Why Mommy and Daddy Can’t Read -
Public Education’s Crisis and The Stockholm Syndrome
Nearly 50 years ago, Rudolph Flesch wrote a best-selling book called Why Johnny Can’t Read, and identified for the first time the epic proportions of illiteracy that were then plaguing our nation. The book put the blame squarely at the feet of poor reading instruction, and the lack of phonics which years later would also be identified as the number one cause of poor reading proficiency. While some believe Johnny’s prospects may have improved a bit since then, and there is evidence that some students are making progress, it seems that grown-up Johnny has equally paltry literacy skills. As parents, Johnny and his wife also have trouble meeting the basic demands of a literate society.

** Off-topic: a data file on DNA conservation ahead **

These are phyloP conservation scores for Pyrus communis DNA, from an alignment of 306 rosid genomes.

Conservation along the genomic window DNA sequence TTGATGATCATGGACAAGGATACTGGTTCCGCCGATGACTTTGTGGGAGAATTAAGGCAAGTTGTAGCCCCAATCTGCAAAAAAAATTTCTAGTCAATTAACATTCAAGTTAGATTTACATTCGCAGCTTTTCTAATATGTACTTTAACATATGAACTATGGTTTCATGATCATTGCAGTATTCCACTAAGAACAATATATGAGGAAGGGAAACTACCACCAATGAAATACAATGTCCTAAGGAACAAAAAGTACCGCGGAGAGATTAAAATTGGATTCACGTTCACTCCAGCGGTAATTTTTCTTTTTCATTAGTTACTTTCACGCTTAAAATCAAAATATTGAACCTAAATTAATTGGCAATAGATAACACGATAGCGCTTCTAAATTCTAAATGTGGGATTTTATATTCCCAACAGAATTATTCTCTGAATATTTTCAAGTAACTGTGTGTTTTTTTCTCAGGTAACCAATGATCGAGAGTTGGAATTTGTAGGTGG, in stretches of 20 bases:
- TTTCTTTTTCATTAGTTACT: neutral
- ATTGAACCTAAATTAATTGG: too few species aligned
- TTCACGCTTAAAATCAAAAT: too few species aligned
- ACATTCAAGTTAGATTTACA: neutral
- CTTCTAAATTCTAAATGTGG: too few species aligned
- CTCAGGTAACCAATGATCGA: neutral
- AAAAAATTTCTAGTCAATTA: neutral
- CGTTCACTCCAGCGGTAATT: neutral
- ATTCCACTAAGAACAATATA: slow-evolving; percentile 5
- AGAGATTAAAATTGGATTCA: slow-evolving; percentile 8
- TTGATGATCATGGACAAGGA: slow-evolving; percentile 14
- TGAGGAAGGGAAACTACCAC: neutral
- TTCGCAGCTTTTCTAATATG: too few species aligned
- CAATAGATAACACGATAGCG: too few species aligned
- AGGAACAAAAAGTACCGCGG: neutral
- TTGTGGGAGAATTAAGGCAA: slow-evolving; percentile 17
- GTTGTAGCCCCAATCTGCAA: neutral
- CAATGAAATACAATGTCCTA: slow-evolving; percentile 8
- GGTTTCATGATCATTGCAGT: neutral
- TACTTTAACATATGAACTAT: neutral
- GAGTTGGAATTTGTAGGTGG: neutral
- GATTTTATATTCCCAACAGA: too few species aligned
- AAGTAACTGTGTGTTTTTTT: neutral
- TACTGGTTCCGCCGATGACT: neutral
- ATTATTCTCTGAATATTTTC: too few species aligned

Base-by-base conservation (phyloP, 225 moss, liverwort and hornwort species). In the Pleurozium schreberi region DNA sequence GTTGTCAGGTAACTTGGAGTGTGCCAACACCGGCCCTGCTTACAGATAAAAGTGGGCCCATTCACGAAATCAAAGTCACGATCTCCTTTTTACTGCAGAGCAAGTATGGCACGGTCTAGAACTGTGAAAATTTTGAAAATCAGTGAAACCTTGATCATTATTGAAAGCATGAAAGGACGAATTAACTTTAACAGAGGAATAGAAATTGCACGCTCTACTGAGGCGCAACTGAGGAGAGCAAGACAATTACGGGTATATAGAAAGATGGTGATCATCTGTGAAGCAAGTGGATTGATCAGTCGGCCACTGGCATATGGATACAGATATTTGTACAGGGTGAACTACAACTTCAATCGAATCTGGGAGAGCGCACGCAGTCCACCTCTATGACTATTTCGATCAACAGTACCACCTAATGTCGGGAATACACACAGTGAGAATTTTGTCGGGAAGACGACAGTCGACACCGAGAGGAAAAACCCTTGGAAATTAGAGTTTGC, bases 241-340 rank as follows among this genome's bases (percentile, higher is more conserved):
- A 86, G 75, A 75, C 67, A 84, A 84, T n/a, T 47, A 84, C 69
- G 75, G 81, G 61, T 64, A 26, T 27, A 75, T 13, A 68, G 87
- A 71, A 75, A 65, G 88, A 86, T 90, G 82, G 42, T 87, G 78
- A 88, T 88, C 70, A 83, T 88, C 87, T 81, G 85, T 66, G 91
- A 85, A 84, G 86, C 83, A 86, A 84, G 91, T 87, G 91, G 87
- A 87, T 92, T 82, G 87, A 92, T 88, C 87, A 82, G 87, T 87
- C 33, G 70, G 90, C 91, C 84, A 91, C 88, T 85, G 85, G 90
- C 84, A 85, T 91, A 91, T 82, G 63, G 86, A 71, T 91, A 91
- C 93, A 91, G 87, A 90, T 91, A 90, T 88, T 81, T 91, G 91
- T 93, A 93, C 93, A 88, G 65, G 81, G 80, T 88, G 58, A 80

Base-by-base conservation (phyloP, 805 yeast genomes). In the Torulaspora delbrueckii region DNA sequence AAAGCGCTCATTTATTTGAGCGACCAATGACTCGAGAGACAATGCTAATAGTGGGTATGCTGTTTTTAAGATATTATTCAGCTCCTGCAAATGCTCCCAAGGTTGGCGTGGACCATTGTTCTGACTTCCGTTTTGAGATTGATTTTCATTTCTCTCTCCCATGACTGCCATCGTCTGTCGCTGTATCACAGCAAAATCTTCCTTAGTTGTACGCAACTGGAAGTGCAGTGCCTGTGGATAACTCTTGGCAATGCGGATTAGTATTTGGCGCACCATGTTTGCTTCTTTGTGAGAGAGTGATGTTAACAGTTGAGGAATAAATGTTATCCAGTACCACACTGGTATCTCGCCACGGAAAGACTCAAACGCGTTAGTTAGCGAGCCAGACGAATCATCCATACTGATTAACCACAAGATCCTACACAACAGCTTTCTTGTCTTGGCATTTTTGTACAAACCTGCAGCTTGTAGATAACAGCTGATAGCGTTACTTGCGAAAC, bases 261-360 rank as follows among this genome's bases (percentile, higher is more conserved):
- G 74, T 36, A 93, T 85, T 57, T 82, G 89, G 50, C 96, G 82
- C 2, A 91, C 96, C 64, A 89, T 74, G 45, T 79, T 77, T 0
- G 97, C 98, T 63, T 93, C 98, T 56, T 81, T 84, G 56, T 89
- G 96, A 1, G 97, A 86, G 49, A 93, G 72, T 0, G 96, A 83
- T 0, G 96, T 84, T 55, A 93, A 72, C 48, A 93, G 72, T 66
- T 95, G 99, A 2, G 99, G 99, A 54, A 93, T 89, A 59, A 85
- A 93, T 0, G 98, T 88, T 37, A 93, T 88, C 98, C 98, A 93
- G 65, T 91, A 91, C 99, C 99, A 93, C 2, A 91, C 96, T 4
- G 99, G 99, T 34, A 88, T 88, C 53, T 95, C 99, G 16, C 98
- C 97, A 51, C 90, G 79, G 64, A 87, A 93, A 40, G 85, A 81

Results from the 2003 National Assessment of Adult Literacy found that fully a third of college graduates are incapable of reading “lengthy English texts and making complex references from the readings.” According to former California prosecutor and now - high school teacher Patrick Mattimore, “while the educational attainment of America’s adults increased between 1992 and 2003, the percentages of college graduates scoring at the proficient level declined by nine percentage points.”
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